London: Staying busy in your bedroom even after age 50 could be good for your brain as researchers have found that older adults who have sex more frequently do better in brain function tests.
The researchers found that those who engaged in more regular sexual activity scored higher on tests that measured their verbal fluency and their ability to visually perceive objects.
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“People don’t like to think that older people have sex – but we need to challenge this conception at a societal level and look at what impact sexual activity can have on those aged 50 and over, beyond the known effects on sexual health and general well being,” said lead researcher Hayley Wright from Coventry University in England.
The study, published in the Journals of Gerontology, Series B: Psychological and Social Sciences, involved 73 people aged between 50 and 83.
Participants filled in a questionnaire on how often, on average, they had engaged in sexual activity over the past 12 months, whether that was never, monthly or weekly – as well as answering questions about their general health and lifestyle.
They also took part in a standardised test, which is typically used to measure different patterns of brain function in older adults.
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This included verbal fluency tests in which participants had 60 seconds to name as many animals as possible, and then to say as many words beginning with F as they could tests which reflect higher cognitive abilities.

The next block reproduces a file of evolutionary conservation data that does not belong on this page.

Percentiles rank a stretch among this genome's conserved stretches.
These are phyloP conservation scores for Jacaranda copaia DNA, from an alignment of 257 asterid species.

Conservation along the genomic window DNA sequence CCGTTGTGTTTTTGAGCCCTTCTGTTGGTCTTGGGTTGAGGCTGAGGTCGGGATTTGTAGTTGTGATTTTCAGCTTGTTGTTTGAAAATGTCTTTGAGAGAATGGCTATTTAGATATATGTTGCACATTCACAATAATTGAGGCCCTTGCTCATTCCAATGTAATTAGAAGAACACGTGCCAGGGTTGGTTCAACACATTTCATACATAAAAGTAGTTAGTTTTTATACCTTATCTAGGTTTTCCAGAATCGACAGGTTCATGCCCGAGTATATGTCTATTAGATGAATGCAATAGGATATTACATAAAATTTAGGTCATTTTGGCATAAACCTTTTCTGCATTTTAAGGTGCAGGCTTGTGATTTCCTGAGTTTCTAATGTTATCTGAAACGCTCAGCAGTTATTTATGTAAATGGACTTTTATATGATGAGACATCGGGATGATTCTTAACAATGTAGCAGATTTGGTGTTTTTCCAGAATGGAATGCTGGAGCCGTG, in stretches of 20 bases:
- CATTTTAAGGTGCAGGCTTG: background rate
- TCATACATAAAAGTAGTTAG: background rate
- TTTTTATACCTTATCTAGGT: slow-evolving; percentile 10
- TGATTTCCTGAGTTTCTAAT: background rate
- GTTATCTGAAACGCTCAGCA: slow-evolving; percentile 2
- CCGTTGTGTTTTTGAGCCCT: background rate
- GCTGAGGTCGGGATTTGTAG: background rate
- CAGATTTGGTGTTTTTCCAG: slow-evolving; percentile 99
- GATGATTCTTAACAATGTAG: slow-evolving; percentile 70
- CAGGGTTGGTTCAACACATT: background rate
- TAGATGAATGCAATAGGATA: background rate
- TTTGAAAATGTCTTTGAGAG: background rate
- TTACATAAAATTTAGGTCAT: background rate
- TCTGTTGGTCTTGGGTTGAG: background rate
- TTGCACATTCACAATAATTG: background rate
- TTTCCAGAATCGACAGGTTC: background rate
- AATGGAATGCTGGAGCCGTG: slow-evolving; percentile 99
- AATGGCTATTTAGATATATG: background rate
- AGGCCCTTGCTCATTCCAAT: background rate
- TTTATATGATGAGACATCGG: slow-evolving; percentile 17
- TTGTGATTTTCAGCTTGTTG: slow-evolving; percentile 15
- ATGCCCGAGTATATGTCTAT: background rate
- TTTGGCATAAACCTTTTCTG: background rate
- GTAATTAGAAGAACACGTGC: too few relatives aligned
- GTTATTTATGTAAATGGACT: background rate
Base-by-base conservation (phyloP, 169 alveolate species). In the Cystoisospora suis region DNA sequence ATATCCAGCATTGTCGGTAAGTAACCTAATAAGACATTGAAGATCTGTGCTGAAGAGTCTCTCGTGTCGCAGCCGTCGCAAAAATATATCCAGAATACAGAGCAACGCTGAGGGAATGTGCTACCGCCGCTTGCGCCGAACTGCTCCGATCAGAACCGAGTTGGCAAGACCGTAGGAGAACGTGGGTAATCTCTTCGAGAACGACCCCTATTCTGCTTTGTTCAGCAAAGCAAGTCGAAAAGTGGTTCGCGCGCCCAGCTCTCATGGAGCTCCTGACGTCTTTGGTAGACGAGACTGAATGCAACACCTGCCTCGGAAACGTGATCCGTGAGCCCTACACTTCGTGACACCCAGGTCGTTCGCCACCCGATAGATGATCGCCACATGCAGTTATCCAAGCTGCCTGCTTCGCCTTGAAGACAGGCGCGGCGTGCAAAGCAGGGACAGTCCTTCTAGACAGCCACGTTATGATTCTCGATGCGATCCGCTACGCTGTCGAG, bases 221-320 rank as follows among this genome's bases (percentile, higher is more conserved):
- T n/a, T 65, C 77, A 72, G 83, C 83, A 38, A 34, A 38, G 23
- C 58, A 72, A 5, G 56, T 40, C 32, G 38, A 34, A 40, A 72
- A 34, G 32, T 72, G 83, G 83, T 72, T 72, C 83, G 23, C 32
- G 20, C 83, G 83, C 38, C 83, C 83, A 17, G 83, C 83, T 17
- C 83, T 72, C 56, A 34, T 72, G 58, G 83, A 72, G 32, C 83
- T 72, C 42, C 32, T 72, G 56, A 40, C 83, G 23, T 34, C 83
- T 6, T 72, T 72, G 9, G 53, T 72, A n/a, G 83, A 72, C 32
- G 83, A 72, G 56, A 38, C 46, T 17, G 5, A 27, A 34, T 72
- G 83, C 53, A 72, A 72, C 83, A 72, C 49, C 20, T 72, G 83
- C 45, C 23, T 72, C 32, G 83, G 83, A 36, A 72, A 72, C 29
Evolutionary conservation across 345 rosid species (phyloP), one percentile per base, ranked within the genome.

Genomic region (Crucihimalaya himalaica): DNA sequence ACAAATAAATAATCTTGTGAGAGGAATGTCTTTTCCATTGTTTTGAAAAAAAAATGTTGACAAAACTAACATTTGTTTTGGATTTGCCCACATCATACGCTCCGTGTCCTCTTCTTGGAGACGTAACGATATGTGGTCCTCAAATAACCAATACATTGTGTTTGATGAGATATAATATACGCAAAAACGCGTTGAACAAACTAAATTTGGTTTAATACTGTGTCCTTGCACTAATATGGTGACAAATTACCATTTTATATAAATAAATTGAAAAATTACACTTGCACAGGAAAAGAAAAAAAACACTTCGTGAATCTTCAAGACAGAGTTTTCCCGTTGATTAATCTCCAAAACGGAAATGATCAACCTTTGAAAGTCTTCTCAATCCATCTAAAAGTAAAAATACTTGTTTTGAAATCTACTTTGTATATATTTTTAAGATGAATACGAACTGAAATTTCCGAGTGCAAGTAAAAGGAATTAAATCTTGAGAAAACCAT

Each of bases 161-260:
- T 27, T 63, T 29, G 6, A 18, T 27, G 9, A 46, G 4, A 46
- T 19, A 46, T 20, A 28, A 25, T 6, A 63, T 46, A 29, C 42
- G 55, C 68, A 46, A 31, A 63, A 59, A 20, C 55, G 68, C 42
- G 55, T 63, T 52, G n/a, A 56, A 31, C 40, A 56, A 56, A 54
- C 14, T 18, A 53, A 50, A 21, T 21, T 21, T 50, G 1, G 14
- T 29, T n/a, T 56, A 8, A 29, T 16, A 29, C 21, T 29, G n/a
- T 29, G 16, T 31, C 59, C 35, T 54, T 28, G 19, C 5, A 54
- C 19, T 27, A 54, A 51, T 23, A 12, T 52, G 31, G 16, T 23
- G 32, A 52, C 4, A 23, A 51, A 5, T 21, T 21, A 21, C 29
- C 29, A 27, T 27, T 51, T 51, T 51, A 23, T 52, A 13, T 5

They also took part in tests to determine their visuospatial ability which included copying a complex design and drawing a clock face from memory.
It was these two sets of tests where participants who engaged in weekly sexual activity scored the most highly, with the verbal fluency tests showing the strongest effect.
The researchers from the universities of Coventry and Oxford said further research could look at how biological elements, such as dopamine and oxytocin, could influence the relationship between sexual activity and brain function to give a fuller explanation of their findings.
“We can only speculate whether this is driven by social or physical elements – but an area we would like to research further is the biological mechanisms that may influence this,” Wright said.
“Every time we do another piece of research we are getting a little bit closer to understanding why this association exists at all, what the underlying mechanisms are, and whether there is a ’cause and effect’ relationship between sexual activity and cognitive function in older people,” Wright added.